I don’t know when I became such a big fan of Philip Levine. Possibly when I came across his Paris Review interview:
One of the aspects of my own poetry I like best is the presence of people who don’t seem to make it into other people’s poems. Much of our recent poetry seems totally without people….In others you get people you’d sooner not meet. They live in the suburbs of a large city, have two children, own a Volvo stationwagon; they love their psychiatrists but are having an affair with someone else. Their greatest terror is that they’ll become like their parents and maybe do something dreadful, like furnish the house in knotty pine.
Levine’s poetry is full of people you’d want to meet, as described in this New York Times article by Dwight Garner:
The work of Philip Levine, America’s new and 18th poet laureate, is welcome because it radiates a heat of a sort not often felt in today’s poetry, that transmitted by grease, soil, factory light, cheap and honest food, sweat, low pay, cigarettes and second shifts. It is a plainspoken poetry ready-made, it seems, for a time of S&P downgrades, a double-dip recession and debts left unpaid.
When I read that Levine is to be our next poet laureate, I pulled his book ‘Unselected Poems’ off my poetry shelf (which is really only half a shelf, the rest filled out with plays from A to I, Albee to Ives) and had another read. This one spoke to me and proves the points above.
My friend Arnold wrote me how his life
changed the night he sat up in a car
speaking with a woman he’d met
while picking cherries. The woman
was unafraid of the future, she wanted
to live as much as Arnold, she had nothing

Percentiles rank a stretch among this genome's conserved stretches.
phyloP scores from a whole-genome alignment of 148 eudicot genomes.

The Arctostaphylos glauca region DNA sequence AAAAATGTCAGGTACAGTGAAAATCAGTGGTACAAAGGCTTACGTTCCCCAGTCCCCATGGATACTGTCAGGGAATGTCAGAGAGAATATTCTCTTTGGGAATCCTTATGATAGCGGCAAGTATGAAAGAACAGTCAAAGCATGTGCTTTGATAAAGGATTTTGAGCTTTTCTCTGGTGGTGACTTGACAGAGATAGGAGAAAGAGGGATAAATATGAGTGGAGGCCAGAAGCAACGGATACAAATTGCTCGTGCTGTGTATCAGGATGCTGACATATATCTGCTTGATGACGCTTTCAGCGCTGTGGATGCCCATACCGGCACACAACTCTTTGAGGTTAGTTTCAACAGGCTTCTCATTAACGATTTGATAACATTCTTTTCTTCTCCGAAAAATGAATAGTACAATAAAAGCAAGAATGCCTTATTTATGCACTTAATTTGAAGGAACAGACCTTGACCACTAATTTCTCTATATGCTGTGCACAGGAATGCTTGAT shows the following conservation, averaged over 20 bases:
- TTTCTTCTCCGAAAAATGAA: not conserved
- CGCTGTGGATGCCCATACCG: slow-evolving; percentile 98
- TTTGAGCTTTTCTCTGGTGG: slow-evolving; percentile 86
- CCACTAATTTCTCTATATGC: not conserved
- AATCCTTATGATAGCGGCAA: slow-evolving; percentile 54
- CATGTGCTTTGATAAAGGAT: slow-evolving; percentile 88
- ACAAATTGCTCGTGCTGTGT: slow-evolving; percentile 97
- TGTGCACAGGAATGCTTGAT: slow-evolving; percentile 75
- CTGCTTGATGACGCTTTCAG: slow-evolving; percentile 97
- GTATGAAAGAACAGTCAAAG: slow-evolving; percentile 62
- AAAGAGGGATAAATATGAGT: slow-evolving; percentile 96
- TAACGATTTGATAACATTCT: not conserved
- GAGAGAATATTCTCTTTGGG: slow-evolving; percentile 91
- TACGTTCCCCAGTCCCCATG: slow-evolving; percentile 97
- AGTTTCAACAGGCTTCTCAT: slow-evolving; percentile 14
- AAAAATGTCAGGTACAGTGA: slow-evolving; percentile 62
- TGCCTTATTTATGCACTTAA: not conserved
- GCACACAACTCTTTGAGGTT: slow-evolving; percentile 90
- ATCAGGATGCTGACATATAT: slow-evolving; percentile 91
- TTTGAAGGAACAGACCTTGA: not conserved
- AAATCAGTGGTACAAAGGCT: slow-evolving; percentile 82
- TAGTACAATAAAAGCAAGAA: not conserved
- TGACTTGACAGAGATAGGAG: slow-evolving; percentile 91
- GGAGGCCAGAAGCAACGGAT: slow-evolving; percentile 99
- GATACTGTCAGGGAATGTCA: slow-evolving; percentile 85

but the money she earned picking cherries.
Oregon in late June, the light hanging on
long past nine, the sky a radiant blue.
She reached one arm out of the car window
to gesture to the night sky as the stars
began to emerge. The car was her brother’s.
The three of them would wander the whole
Northwest in search of work and settle for
an autumn outside Billings where Arnold
built fence and Bailey, the woman, waited
tables in a small cafe on the Crow reservation
taking crap from no one. Winter just behind.
They never waited for spring and the cloudless
great spread of sky and the fields running off
in all directions yellowed with clumps of broom,
they never bent to the wild orchids hidden
in grass or the spikes of phlox at the roadside.
They headed south and spent two nights trapped
by snow in a mountain pass. The brother
dropped out, not — perhaps — out of their lives
but out of the letters, and when they got
to west Texas there were only the two
crossing the bridge at Juarez to find
the bus to Guadalajara. The story gets fuzzy
just here. They sold wood sculptures weekends
while Bailey painted and Arnold wrote
his first stories. I could go back to search
out the letters, six in all I kept that arrived
within a few weeks probably twenty years ago
when Arnold and Bailey were living in Oakland
two blocks from the freeway. They’d married
so many years earlier they’d become one person
in my mind. I know I won’t find the letters.
I know it hardly matters. In the dark
I can see Bailey’s hand, dark itself, stained
by the juices of the sweet cherries, reaching
out to speak to the stars clustered above,
I can see the sky deepen and disappear before
the early dawn stills the two of them,
stunned by how much they’ve shared
in just this one night and with words only.